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Karen has exactly 6 quarters, 5 dimes, and 10 nickels in her

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Karen has exactly 6 quarters, 5 dimes, and 10 nickels in her [#permalink] New post 19 Dec 2004, 00:51
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Karen has exactly 6 quarters, 5 dimes, and 10 nickels in her pocket. If she withdraws a number of these coins at random, how many coins would she have to withdraw to ensure that she has at least a 50 percent chance of withdrawing at least one quarter?

Please post answer and step by step explanation on how to solve. Thanks in advance!
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 [#permalink] New post 19 Dec 2004, 06:50
9 coins.

Suppose karen drew all dimes and nickels in 9 draws, then she is will left with 12 coins. the remaining coins are 6 quarters and 6 other two (could be any combinations of dimes and nickles). now if karen draws any coin, now she has a chance of 50% getting quarters.
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 [#permalink] New post 20 Dec 2004, 09:06
Ma,

How can we make sure the first 9 coins karen draw will consist only dimes and nickles?
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 [#permalink] New post 22 Dec 2004, 22:46
jinino wrote:
Ma,

How can we make sure the first 9 coins karen draw will consist only dimes and nickles?



it is required to make the prob. of getting a quarter with 50% chance.
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Here is how I did it [#permalink] New post 23 Dec 2004, 08:31
I got the same answer as MA, but here is how I approached it. Since you want at least a 50% chance of getting a quarter, you want to be guaranteed at least a 6/12 chance. In order to be sure you would have to create the most difficult conditions to prevent you from getting a quarter, which would be if you drew non quarters as much as possible.

You start out with a 6/21 chance of drawing a quarter. You want a 6/12 chance, so you need to draw at least (21-12) or 9 coints to be sure. I hope this explanation helps.
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 [#permalink] New post 23 Dec 2004, 10:46
Hi
IMO the answer should be 3.

The prob of drawing dime+nickle=

(15/21)^ n < .5

the equation says: The prob of drawing a dime or nickle is 15/21

so how many time it should multiply it self that the prob of drawing reduces to .5

so for N=3 the LHS os the equation reduces to a number below .5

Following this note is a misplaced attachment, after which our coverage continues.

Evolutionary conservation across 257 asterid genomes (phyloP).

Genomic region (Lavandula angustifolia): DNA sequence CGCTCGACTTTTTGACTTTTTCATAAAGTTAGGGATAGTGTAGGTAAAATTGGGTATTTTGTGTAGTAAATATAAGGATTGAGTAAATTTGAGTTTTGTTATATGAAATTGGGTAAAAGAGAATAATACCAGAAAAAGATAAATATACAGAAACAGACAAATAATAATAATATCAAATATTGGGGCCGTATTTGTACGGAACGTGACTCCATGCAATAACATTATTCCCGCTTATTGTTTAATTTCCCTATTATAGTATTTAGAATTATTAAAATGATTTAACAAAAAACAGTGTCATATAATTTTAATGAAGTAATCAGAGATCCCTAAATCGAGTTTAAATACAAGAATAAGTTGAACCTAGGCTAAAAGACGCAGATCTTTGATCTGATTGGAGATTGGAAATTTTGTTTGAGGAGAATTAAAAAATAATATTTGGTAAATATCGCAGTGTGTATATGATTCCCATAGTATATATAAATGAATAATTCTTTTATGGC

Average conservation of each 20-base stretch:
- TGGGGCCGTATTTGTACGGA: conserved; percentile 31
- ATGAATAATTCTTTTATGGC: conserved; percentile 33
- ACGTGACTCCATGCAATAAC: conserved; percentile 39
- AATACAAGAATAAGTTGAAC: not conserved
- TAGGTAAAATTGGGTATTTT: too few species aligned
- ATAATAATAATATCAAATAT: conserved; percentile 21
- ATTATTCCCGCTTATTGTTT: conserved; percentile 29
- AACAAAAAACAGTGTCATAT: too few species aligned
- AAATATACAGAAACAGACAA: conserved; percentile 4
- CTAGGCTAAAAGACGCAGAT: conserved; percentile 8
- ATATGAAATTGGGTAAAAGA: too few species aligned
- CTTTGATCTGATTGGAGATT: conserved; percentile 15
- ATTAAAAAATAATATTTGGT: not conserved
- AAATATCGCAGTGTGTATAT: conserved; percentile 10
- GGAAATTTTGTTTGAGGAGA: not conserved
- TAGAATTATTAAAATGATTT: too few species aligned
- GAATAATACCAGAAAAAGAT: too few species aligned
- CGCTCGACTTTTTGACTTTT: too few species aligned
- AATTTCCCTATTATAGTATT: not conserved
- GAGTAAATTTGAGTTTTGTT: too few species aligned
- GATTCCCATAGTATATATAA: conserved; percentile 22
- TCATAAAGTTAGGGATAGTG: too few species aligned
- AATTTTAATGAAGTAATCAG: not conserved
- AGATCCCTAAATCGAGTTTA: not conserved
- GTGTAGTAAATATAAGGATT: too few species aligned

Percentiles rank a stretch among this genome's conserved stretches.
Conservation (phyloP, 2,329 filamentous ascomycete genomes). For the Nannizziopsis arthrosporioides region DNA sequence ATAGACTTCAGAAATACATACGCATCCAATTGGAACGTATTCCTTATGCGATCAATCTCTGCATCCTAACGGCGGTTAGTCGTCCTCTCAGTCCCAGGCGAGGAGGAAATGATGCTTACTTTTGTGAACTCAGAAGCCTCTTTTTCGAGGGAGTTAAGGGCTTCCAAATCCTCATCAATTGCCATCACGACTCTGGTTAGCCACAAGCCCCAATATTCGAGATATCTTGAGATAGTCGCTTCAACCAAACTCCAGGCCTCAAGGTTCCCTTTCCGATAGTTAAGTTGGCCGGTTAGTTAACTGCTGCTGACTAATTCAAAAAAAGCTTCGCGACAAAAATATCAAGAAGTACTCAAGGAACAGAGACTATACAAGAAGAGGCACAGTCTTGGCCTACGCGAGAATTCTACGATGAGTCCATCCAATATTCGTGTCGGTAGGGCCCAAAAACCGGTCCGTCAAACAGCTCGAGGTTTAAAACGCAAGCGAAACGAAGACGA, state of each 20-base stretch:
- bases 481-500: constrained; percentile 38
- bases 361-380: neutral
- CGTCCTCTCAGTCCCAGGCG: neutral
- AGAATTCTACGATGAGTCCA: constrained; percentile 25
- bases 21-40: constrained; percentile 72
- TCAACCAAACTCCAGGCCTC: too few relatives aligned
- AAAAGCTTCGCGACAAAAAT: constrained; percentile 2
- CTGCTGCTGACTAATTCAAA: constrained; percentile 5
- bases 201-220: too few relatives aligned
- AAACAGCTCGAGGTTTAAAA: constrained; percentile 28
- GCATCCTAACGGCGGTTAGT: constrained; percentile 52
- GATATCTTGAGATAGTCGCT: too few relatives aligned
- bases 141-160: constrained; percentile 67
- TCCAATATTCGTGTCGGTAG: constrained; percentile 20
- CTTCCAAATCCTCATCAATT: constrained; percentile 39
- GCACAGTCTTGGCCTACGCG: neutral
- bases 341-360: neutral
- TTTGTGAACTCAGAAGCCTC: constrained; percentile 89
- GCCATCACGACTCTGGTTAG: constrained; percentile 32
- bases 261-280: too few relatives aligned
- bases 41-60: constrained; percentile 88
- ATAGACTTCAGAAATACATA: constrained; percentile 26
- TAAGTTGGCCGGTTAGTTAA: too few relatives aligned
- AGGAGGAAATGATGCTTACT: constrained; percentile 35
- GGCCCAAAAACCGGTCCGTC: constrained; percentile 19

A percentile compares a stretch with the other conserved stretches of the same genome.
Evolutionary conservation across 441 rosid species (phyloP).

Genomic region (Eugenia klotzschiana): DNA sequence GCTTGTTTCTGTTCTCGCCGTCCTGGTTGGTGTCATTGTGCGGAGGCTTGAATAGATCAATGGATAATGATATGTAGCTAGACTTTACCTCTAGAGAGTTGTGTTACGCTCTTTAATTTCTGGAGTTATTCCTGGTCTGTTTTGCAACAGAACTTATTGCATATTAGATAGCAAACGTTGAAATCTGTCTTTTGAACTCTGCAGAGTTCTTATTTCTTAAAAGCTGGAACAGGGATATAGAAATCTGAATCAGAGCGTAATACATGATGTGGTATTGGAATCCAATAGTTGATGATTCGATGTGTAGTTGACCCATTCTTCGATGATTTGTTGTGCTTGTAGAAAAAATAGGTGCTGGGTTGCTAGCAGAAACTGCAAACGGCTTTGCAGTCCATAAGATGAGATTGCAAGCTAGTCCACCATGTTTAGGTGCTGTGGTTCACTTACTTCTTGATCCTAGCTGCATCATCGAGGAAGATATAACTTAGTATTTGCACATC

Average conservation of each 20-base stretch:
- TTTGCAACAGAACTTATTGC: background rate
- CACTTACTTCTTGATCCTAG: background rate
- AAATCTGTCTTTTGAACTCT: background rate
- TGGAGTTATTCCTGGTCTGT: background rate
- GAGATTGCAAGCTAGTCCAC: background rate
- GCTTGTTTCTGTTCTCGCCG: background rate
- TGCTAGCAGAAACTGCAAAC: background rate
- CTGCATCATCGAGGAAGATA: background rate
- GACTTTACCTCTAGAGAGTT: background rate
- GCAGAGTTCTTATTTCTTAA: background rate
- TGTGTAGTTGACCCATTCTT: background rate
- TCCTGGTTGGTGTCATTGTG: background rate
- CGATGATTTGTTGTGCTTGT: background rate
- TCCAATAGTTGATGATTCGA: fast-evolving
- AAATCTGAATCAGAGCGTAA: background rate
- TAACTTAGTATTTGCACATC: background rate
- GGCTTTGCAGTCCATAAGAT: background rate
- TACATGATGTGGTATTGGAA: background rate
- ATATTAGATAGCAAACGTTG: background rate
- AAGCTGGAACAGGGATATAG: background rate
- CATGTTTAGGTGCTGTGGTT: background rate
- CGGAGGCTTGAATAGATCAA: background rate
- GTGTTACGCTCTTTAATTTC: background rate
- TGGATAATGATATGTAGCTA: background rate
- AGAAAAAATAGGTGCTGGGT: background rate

Hence at the fourth draw the prob of drawing a quater will be more than .5

So 3 draws are needed.

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Saurabh Malpani
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 [#permalink] New post 23 Dec 2004, 11:49
I also agree with 9 as toddmartin explained. Saurabh, what you said here:
Quote:
(15/21)^ n < .5
assumes that the coins are withdrawn with replacement and it would instead be the answer to the following question: Given the above coin breakdown/value and assuming that the coins are put back in her pocket after each draw, how many times will Karen have to draw a coin so that the % of not getting a quarter is less than 50%
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 [#permalink] New post 23 Dec 2004, 13:02
Hi Paul the question dosen't asy anything about the with or without replacement. So i don't think any assumption is valid. May be we have to come up with the assumption after seeing the answer choices. Moreover if you re-rad your last statement:

"a coin so that the % of not getting a quarter is less than 50%"

It also tells you that" % of getting a quater is more than 50%"

both the statement are just NEGATION of each other.

well I migh be missing something so please do let me know about my apporach.

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Saurabh Malpani
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 [#permalink] New post 23 Dec 2004, 13:26
saurabh, I agree that statements are just negation of each other but what I mean is that the way you set up the formula is assuming that it is done with replacement.
When you are saying (15/21)^n, the mere fact of having "n" as exponent means that replacement is allowed.
Consider this simpler example. Let's say you have 3 coins with different values, after 3 draws, how many outcomes are possible:
with replacement: 3^3 --> 3^n
without replacement: 3!
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 [#permalink] New post 23 Dec 2004, 13:45
I agree with todd that's how i solved , i got 9 too . Similar problem was addressed by paul in earlier probability problems .

key word is " atleast " and " 50 % " .
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 [#permalink] New post 22 May 2005, 20:19
Im sorry guys but the answer on my kaplan book says its 2 coins need to be withdrawn but i dont understand how they arrived at that answer since no explanation was given
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Re: PS tricky one [#permalink] New post 22 May 2005, 21:16
If she draws one coin, P=6/21<0.5
If she draws two coins, P=1-C(15,2)/C(21,2)=1-15*14/(21*20)=5/10=0.5

Therefore she only needs to draw two coins to make sure a 50% chance.
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Re: PS tricky one   [#permalink] 22 May 2005, 21:16
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